--sgl
 

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An Ozark Engineer
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Here's a place where the vac seal bags are much cheaper and better quality than the ones available at Wally World. Go to:

thesweetattack.com

NeHi
 

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We also seal important papers in the bags.

Other than that, just about everything I do with ours has been mentioned. I have never worn out a Tilia model but I did wear out a Brand X I had for years prior to my first Tilia model. I found an exceptionally good deal on one in the bargain barn at the BassPro in Springfield last September and took the one I had been using to the pantry to reseal jars when I need to fill a smaller container for the kitchen. My stand mixer is too big to fit on the cabinet shelves so it stays on the counter. The vacuum sealer is on the counter because I use it so many times per day. Well worth the money for us.
 

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I use mine for almost everything, especially meat, fruit and veggies for the freezer.

When we go camping, everything that goes into the ice chest is vacume sealed in meal sized portions so we don't get any soggy floaties. This includes salad and veggie sticks.

Does anyone know if the vacume sealed bags hold up in a pressure canner? One area I wish to explore with the vacume sealer is "canning." There is a butcher shop that sells real yummy jerky and smoked fish packed in vacume sealed bags with a very long shelf life without being refrigerated. I don't think they can achieve that by vacume sealing alone.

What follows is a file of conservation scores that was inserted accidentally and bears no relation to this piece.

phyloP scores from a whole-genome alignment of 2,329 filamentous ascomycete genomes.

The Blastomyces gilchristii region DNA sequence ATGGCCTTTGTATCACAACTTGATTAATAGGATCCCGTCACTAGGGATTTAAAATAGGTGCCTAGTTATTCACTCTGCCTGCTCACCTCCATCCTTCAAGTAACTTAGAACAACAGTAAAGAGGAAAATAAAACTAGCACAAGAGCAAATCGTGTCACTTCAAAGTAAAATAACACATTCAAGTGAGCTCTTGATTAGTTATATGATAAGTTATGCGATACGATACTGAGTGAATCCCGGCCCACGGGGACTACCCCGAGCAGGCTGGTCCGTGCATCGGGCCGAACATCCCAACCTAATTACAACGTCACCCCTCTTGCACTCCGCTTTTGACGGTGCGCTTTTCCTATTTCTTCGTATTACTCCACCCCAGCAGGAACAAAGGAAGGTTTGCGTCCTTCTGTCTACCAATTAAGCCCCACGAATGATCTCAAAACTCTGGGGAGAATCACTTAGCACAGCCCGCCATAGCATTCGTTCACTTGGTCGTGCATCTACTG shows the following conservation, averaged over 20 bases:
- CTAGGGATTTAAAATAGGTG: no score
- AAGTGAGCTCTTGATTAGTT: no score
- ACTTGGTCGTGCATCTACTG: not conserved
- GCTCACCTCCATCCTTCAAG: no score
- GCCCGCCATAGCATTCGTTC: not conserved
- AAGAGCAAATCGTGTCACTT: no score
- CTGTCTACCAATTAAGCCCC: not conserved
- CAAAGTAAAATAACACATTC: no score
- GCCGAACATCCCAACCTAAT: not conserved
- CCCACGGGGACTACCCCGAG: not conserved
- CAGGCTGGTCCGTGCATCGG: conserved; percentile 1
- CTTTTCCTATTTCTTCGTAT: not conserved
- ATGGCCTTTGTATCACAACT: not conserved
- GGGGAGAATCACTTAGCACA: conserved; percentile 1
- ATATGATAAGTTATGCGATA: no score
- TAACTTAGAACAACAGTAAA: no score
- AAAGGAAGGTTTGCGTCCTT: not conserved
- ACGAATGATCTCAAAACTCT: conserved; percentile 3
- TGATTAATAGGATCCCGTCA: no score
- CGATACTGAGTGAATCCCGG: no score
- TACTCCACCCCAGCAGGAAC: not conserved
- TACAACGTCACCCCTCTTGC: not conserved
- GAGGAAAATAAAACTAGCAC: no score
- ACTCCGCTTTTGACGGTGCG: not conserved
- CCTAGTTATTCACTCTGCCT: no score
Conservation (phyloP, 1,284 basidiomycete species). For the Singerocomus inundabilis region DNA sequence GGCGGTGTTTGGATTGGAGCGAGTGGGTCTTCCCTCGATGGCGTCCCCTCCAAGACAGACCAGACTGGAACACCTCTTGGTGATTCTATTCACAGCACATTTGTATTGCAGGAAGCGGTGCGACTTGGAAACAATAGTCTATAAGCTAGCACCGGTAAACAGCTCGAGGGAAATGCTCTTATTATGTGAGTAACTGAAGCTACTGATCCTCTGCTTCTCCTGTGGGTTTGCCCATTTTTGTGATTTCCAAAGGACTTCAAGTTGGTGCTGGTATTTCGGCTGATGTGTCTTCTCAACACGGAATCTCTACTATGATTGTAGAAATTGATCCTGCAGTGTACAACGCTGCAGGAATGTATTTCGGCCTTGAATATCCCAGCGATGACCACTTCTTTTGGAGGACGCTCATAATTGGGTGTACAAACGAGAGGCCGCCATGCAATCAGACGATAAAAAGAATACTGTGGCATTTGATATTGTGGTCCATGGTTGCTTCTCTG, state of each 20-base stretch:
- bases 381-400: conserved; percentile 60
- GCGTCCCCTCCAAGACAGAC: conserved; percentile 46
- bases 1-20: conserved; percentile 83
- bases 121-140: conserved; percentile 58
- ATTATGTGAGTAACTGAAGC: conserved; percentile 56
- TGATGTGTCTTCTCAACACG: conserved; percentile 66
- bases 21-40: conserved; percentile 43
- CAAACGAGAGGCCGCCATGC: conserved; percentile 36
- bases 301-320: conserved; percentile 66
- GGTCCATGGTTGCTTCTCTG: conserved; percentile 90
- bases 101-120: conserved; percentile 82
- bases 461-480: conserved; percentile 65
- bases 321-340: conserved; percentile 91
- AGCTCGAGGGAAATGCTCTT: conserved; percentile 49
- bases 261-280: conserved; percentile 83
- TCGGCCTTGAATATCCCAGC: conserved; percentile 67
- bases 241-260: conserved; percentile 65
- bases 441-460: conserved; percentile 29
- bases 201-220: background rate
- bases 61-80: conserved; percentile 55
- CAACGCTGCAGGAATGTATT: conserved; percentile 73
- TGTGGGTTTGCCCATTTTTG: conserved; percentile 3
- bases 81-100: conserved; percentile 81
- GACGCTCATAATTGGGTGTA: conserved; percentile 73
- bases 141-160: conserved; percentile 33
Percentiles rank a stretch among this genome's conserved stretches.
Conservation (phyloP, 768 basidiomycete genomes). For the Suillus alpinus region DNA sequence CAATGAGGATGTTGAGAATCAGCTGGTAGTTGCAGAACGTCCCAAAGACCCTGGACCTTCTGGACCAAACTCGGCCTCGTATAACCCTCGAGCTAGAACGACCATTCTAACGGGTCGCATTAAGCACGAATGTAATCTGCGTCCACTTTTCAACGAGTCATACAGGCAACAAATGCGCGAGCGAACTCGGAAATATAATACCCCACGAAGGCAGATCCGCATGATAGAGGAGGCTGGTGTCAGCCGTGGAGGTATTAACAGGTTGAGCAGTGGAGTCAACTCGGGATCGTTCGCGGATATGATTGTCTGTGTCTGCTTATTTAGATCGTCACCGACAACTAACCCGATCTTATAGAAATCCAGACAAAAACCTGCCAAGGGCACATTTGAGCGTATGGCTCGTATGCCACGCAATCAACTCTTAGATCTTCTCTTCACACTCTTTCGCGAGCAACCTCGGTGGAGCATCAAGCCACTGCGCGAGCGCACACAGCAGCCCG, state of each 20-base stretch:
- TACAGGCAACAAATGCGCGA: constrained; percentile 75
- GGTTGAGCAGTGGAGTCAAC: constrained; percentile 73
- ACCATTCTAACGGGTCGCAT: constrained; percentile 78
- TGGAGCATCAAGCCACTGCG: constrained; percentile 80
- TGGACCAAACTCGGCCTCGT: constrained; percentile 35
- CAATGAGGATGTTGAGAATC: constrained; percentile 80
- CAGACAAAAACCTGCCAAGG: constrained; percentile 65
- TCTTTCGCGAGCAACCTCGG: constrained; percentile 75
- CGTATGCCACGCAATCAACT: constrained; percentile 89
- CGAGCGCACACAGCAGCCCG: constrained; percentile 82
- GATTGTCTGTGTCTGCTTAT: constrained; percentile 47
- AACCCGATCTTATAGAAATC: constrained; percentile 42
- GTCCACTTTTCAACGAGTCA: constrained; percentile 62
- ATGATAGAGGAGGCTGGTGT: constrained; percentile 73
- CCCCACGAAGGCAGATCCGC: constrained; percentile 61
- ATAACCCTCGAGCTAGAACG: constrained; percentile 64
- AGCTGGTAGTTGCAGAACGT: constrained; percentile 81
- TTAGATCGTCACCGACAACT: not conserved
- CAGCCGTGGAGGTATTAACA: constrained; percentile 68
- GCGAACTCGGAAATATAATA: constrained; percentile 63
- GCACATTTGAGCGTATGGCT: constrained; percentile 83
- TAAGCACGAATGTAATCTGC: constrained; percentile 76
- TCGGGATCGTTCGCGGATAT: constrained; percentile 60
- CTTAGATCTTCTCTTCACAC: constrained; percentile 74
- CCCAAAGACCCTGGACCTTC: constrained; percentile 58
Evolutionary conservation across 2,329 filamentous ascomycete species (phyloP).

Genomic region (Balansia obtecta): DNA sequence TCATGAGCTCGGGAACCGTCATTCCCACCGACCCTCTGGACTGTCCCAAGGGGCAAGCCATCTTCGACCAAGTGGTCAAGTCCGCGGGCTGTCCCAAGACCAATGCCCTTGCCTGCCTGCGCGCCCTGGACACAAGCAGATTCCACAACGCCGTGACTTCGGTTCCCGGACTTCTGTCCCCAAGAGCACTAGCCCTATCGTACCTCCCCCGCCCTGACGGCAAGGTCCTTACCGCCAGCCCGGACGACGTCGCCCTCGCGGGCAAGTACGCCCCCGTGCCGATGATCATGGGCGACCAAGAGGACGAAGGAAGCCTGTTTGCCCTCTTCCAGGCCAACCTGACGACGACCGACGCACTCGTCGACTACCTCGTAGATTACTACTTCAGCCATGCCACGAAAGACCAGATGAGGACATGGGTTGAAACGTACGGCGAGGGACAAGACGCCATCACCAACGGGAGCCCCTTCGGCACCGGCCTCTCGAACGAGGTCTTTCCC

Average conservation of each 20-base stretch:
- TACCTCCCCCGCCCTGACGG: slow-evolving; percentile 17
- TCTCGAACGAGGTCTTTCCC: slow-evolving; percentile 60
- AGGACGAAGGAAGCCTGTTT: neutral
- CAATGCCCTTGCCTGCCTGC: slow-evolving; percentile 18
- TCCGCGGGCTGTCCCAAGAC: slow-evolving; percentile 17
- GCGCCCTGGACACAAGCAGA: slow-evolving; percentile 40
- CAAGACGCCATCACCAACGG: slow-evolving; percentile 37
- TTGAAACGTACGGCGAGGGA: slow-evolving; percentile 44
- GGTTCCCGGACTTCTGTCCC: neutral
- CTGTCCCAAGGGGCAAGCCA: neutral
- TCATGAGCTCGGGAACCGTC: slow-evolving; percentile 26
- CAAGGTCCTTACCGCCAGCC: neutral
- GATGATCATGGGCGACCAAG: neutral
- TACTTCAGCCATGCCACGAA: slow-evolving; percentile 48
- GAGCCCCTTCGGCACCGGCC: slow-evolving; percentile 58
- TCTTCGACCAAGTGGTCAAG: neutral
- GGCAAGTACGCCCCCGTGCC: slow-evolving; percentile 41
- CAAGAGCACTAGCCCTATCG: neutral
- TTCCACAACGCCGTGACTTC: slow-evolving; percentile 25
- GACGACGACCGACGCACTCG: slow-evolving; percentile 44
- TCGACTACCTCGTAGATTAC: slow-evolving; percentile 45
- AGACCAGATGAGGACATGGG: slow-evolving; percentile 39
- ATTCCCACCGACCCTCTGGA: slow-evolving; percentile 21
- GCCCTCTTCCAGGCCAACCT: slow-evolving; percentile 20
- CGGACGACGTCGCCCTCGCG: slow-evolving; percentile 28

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Katie
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I use ours for our beef, pork, goat, veggies from the garden, summer sausage we have made & I want in smaller packages, Fresh caught fiish, just about anything I want to make sure doesn't get freezer burnt. I love mine, when this one dies I'll be out to get another one.
 

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Laura, you already know that when pressure canning, the lid and ring allow steam to escape from the jars then they seal as the temperature drops. Bags don't have that ability because to be sure they were completely sterilized, they would have to be sealed prior to or during processing. I know there are some products on the market like the tuna in pouches, but I don't have a clue how that's done. However, I would bet that there is special equipment that does the sealing while the product is still in the steam retort (big industrial pressure canner). Anyway, when I make jerky, I use meat with as little fat as possible then daub away whatever fat is melted out as the jerkey dries. I vacuum seal the jerky when it's finished but I store it in a cool place, if not the freezer itself if I have space. I've never tried either commercially produced smoked fish nor have I done any at home--we just aren't big fish eaters. Even in a cool place, it has a long shelf life but in the freezer, it lasts indefinitely, providing I don't let the family know I have a stash for emergencies.